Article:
Session 6

This week I listened to the views of Sarah Davidmann and Shahidul Alam,  where I collaborated in compiling these notes on the two speakers.

Afterwards I also visited the Herbert Gallery for the talk and exhibition by Niall McDermaid and Jason Scott-Tilly.

 

Key Points….

ALAM

  •  Photography is not a practice it’s a tool
  •  If you can’t get to go to something, bring them to you
  •  Considered the lives of the ones not heard

 

RITCHIN: Both Alam and Ritchin feel that the purpose of photography is to be useful so that the image can make a different.  They also feel that the best way to do this is to change the world you have to describe it differently. However, Alam doesn’t feel that Photography is the means to do this it is just a tool in the process.

 

MAYES/ BROOK: Mayes and Brook feel that an image is based on an experience and photography is a tool so to express this. Which too an extent Alam also feels but instead sees the tool as a way of reaching out to others.

 

I found these points to be quite interesting to hear as through Alam’s talk he spoke about what he had done so when he raised ways of saying photography is a tool, he was able to say how he had put it into practice for the good and it had worked. This was also the case with hearing those who don’t have a voice that’s heard which was familiar to me as recently there have been many cry outs through twitter for attacks with police causing riots in America and ones of students protesting turning ugly in London from excessive force being used. While in both situations media or outsiders are not allowed in and the only way to get the message out is multiple people expressing the thoughts of what they see.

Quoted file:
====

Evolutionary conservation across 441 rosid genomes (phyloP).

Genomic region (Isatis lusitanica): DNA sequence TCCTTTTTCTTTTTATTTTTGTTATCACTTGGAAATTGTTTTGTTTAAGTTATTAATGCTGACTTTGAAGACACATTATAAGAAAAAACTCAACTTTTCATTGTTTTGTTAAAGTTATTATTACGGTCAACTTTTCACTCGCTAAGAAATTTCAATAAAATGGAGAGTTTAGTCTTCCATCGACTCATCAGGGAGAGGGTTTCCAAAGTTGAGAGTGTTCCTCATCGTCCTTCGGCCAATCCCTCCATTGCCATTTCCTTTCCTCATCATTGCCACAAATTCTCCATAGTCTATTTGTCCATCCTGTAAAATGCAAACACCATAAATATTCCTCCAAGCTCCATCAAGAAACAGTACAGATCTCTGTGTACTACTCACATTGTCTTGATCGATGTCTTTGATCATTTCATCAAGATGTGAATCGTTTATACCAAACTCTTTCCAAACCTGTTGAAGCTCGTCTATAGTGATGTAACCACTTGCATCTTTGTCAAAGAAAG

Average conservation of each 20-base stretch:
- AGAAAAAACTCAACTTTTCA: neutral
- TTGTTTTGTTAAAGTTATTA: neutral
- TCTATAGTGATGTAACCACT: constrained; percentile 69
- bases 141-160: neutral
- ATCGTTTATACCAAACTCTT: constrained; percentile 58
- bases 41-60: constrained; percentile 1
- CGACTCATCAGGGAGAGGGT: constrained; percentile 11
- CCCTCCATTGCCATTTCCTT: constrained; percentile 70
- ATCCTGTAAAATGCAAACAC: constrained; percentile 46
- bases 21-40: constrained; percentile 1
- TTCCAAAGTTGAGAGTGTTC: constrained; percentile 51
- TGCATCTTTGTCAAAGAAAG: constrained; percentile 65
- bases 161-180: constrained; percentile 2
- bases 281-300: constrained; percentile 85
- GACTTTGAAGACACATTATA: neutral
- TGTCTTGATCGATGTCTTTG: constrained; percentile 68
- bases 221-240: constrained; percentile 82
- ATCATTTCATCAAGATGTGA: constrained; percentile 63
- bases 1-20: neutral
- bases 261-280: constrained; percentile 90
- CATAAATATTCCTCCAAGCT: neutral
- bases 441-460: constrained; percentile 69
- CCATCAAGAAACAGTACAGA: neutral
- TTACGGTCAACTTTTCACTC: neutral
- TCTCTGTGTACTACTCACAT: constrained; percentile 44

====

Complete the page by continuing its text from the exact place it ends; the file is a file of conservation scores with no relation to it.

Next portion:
While on a personal note I found the point of if you can go to something, get it to com to you to be interesting as with majority of the world we are controlled by what we can afford but if we look from a different angle, we may be able to change the outcome so to be able to put this into practice even though it will be a task, Alam shows this to work.

 

DAVIDMAN

  •  Photographer and participant looking at each other
  •  Parallel between image and perspective/opinion decided
  •  Participant in control
  •  Collaboration is key

ALAM: Feels that collaboration is key, as you need more people to use the tool to help it reach out to others. Importance is to hear the silent voice. This is like Davidman, who want to express the voice of transgender people who are stereotyped and judged for how they feel.

 

RICHIN: Says that if you want to change the world you must describe it differently, while Davidman shows different points of view through imagery and gets people to look at the imagery so to enlighten the viewer.

 

KHAMISSER: This is the same and also different to Davidman’s work as Davidman at the time had no connection she knew of to transgender people until after creating the work so it was a new subject for her. Yet at the same time the ones she collaborated with and allowed to take control were the people themselves who lived there loves this way so was the primary source of the subject.